A project tackling antisocial behaviour in a popular park, which saw a 75 percent drop in calls to police, has been praised
by Home Office Minister Alan Campbell.
Operation Windburn ran in Wigan’s Mesnes Park last summer and was so successful that local authorities plan to repeat the project, which included coaching sessions by Wigan Athletic Football Club, this summer.
Diversionary activities including football, archery, rounders and a climbing wall took place every Friday and Saturday night for 12 weeks. The project was set up following a series of problems with anti-social behaviour in the park.
On a visit to the park on 4 March Mr Campbell met with those who took part in Operation Windburn and local residents to find out about the impact of the project.
Home Office Minister Alan Campbell said:
“No one should be expected to suffer from antisocial behaviour and it is far better that we prevent it from happening in the first place rather than dealing with it after the event. Projects like Operation Windburn are key to doing this and don’t just benefit young people but the entire community as well.
“We will continue to support our local partners to tackle anti-social behaviour with projects like this. However we have made it clear that when anti-social behaviour is happening we expect it to be tackled not tolerated with all the tools and powers at their disposal.”
Inspector Glenn Jones from Wigan’s Neighbourhood Policing Team, said:
“Young people tell us they often feel a sense of alienation within their own community. Projects like Operation Windburn address that, giving them their own space and providing them with activities in safe surroundings where they aren’t at any risk and can socialise with their peers.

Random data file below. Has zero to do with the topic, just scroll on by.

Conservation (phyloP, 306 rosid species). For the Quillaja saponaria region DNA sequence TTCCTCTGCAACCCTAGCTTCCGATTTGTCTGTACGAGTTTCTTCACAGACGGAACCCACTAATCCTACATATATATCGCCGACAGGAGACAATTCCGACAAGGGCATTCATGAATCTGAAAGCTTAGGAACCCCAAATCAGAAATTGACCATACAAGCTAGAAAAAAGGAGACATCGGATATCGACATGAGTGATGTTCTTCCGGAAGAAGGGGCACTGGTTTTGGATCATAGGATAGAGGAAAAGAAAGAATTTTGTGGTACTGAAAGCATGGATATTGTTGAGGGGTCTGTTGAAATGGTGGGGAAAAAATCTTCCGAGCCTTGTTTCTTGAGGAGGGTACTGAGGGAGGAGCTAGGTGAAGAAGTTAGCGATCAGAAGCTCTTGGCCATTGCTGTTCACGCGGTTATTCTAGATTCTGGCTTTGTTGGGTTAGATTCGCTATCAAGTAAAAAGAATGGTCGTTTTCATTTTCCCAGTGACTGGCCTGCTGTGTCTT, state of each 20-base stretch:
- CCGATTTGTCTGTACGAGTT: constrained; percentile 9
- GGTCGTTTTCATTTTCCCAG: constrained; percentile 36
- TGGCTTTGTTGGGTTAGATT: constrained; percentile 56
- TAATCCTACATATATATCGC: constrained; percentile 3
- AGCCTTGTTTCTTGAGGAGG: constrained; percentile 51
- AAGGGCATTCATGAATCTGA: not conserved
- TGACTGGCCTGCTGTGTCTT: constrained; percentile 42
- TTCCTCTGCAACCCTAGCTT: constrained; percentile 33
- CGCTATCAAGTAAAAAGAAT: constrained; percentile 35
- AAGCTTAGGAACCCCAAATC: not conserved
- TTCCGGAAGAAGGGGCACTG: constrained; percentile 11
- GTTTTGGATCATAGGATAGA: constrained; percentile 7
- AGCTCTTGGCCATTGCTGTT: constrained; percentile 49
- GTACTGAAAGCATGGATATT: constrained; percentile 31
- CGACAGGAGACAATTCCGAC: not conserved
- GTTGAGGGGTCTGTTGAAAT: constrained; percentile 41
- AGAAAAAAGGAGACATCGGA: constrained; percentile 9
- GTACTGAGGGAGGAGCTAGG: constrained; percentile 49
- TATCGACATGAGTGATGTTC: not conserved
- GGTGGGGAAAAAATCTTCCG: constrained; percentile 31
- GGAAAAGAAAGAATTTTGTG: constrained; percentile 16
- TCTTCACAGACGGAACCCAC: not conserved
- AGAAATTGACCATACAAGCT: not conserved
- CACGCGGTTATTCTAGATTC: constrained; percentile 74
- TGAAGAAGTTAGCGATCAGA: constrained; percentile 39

“We were also able to build relationships with the young people, and where we identified issues around drugs or alcohol, we were able to make appropriate referrals. During the three months the project ran, other areas surrounding Mesnes Park also reported a drop in anti-social behaviour, so it’s a win-win situation."
Sue Turner, from the Friends of Mesnes Park, said:
“The park is there for the entire community to enjoy. Those that abuse it, and intimidate other users, are depriving local people of this wonderful amenity.
“The Friends of Mesnes Park group has a vision for the park which sees it being used and enjoyed by all members of the community, with a programme of events open to everybody. Operation Windburn is a measure which helps us claim the park back for all.”
Councillor Kevin Anderson, Wigan Council’s cabinet champion for neighbourhoods, said:
"The success of Operation Windburn lies 100 per cent with the partners who signed up to it, and who worked together in a coordinated fashion to encourage young people to get involved in positive, healthy activities.
“It is a simple but effective way of diverting young people who may potentially be tempted to get caught up in antisocial behaviour. Furthermore this kind of initiative gives local residents much needed peace of mind."
Wigan is one of 62 areas across the country receiving additional support from the Home Office to tackle perceptions of antisocial behaviour. It includes help from an antisocial behaviour (ASB) Delivery Expert to identify problems and, where needed, the ASB Action Squad to help drive up performance. A Victims’ Champion will also be appointed to stand alongside victims and deliver practical help.
Source: © Home Office